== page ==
Peaceful Activism: A Moral Imperative for a Nuclear Free Future
Gilberto Perez is a member of the Buddhist order- Nipponzan Myohoji Sangha and one of the “Trident Three” protesters who were arrested at a Mothers Day demonstration at the Trident nuclear submarine base. The Trident base, just 20 miles from Seattle, Washington, is home to the largest single stockpile of nuclear warheads in the U.S. arsenal. It is the last active nuclear weapons depot on the West Coast. Perez will discuss today's peace movement along with some of his own experiences including the Trident Three's trial (he was sentenced to community service at the Center for Global Justice) and his work with the Ground Zero Center for Non-Violent Action.
Perez became a Buddhist monk 2002, primarily performing peace walks against Nuclear Weapons. He now lives in central Mexico and, while occasionally leaving for peace walks around the world, he works with local indigenous women on projects toward building a solidarity economy.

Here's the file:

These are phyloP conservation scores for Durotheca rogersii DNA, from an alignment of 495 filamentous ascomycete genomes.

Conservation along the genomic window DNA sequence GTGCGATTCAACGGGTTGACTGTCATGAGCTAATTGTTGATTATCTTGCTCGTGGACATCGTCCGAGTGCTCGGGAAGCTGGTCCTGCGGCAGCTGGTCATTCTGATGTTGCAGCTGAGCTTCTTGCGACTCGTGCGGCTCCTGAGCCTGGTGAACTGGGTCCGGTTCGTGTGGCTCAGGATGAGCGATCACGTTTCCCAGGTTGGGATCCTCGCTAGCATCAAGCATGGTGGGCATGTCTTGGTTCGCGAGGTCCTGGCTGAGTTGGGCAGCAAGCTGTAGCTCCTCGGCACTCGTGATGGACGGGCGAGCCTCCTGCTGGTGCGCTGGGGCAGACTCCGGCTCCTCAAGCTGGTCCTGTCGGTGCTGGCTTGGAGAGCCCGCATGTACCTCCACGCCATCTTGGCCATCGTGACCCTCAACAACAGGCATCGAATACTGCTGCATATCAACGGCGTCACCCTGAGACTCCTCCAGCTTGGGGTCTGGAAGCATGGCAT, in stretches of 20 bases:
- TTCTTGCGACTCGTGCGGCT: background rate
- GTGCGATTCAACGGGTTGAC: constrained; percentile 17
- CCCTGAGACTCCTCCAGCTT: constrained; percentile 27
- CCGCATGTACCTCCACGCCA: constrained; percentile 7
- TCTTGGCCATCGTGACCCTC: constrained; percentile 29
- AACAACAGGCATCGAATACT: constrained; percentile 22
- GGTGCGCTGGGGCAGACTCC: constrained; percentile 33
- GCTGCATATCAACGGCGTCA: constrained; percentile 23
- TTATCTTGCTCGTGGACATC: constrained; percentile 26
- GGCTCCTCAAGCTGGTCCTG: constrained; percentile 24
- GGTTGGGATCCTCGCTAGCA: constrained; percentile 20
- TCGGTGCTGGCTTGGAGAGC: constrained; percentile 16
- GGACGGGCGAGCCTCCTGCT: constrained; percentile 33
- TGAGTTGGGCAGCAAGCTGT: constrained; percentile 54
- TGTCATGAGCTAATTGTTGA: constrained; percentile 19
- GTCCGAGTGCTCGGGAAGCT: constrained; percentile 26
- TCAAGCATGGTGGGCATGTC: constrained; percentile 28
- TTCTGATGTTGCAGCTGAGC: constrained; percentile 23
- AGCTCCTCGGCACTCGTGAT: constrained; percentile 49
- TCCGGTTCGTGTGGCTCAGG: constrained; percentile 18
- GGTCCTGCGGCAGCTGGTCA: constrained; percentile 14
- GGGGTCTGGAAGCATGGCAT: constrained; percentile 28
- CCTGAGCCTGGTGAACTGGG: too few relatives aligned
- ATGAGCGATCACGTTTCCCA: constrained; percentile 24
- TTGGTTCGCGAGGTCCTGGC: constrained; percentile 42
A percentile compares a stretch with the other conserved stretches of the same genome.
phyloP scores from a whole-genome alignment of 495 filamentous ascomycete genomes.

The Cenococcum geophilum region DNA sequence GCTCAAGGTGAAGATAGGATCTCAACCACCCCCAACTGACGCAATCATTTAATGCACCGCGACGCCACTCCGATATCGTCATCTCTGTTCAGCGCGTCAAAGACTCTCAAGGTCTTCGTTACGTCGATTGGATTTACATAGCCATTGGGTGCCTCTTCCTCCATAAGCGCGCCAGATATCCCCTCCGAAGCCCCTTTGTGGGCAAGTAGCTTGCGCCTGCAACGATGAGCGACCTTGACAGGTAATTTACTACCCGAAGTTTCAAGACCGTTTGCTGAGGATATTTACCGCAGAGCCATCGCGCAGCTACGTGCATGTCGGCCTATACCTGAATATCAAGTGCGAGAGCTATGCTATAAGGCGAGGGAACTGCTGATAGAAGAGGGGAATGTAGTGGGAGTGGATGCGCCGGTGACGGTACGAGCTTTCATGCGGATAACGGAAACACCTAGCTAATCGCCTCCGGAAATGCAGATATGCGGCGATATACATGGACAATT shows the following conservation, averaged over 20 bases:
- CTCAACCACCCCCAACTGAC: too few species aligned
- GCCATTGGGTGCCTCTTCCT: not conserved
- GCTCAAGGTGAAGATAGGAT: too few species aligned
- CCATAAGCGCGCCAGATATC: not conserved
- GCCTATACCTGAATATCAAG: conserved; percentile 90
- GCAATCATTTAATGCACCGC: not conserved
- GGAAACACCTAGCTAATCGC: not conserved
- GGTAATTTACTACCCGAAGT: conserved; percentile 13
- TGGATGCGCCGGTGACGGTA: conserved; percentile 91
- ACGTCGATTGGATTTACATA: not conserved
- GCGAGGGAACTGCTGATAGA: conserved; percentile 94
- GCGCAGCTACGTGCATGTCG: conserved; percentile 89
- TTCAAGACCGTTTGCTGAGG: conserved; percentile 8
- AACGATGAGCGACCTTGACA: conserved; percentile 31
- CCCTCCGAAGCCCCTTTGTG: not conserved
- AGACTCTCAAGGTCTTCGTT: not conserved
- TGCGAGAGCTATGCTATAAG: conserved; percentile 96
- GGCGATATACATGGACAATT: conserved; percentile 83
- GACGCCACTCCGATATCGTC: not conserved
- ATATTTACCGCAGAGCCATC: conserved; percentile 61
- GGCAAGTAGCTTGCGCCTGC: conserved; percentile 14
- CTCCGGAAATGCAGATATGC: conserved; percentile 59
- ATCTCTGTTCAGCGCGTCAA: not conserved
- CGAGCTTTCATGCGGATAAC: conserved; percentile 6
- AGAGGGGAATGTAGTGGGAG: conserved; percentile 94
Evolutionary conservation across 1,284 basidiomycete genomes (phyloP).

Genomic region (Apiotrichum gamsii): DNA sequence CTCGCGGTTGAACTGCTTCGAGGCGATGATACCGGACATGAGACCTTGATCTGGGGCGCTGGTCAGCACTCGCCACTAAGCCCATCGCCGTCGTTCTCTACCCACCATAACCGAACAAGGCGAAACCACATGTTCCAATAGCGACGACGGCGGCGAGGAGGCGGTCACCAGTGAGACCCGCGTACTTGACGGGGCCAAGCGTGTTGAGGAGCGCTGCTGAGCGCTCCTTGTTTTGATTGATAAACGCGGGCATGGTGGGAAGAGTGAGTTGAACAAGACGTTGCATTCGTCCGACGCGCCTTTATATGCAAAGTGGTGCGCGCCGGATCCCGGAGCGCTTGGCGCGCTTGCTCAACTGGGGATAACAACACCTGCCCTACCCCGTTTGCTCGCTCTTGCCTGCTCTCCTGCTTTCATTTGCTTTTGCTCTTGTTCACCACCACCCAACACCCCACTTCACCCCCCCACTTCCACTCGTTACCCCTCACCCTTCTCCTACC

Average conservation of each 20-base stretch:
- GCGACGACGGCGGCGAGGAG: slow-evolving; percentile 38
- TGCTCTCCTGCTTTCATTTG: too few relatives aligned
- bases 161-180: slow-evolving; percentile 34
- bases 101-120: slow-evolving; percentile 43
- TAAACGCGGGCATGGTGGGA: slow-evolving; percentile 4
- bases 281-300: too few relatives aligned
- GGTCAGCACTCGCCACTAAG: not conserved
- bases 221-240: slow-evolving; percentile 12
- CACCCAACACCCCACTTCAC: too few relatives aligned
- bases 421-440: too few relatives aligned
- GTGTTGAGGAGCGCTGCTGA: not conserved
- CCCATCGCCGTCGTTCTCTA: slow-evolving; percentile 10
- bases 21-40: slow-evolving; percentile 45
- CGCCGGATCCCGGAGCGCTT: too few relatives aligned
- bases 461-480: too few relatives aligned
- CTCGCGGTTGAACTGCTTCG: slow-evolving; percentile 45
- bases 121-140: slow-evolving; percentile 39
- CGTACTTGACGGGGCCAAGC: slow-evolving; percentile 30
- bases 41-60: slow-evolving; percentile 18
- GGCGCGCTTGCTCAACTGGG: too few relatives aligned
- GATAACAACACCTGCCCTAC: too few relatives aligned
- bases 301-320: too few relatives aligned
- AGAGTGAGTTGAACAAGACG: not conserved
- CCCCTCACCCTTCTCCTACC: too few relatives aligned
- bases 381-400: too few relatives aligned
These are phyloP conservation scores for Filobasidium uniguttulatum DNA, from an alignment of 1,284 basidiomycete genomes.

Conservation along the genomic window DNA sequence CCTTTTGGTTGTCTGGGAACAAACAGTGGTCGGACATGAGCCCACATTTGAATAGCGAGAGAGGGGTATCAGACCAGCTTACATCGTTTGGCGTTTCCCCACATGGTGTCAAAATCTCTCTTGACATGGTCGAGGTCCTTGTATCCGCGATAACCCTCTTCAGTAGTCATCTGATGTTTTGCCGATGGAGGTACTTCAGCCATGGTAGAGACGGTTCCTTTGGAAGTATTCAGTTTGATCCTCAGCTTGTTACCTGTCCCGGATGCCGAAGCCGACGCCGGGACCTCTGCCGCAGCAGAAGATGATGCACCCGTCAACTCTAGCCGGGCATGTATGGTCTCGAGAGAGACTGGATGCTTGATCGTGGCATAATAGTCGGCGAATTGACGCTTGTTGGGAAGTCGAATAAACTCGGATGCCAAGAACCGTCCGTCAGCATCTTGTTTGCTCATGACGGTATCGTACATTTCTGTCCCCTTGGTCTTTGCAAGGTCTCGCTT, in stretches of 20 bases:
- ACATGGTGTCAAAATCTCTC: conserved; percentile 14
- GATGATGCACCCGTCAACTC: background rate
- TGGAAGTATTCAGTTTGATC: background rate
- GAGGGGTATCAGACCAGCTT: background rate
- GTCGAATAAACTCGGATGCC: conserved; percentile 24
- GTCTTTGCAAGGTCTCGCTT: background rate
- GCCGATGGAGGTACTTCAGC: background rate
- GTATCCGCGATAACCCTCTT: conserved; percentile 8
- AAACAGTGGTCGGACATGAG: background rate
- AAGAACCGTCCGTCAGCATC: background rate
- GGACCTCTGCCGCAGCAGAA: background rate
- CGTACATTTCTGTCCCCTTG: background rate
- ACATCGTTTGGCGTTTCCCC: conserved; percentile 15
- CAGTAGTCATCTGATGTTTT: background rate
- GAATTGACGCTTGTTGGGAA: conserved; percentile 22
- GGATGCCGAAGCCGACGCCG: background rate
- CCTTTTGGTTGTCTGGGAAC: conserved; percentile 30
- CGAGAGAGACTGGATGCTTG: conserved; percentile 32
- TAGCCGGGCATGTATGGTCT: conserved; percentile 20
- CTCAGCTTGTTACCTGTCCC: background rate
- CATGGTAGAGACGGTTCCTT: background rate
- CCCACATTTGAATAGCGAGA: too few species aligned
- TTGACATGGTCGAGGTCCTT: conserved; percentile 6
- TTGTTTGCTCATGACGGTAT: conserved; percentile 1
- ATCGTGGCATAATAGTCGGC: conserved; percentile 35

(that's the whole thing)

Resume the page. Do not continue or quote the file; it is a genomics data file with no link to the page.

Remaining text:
A life-long activist, Perez was born in Cuba during World War II. His' mother brought him to United States as an infant while his father served as a merchant seaman. As a young man in the sixties, Perez worked with the Congress of Racial Equality (CORE) and was involved with the student takeover of Columbia University opposing the University's plan to build a gymnasium in Morningside Park--one of the few forested recreational parks in Harlem. Later he was involved in such protests as the 1968 Chicago Convention, the American Indian Movement's take over of Alcatraz Island, and vigils at Berkeley against the Think Tanks and Livermore Labs.
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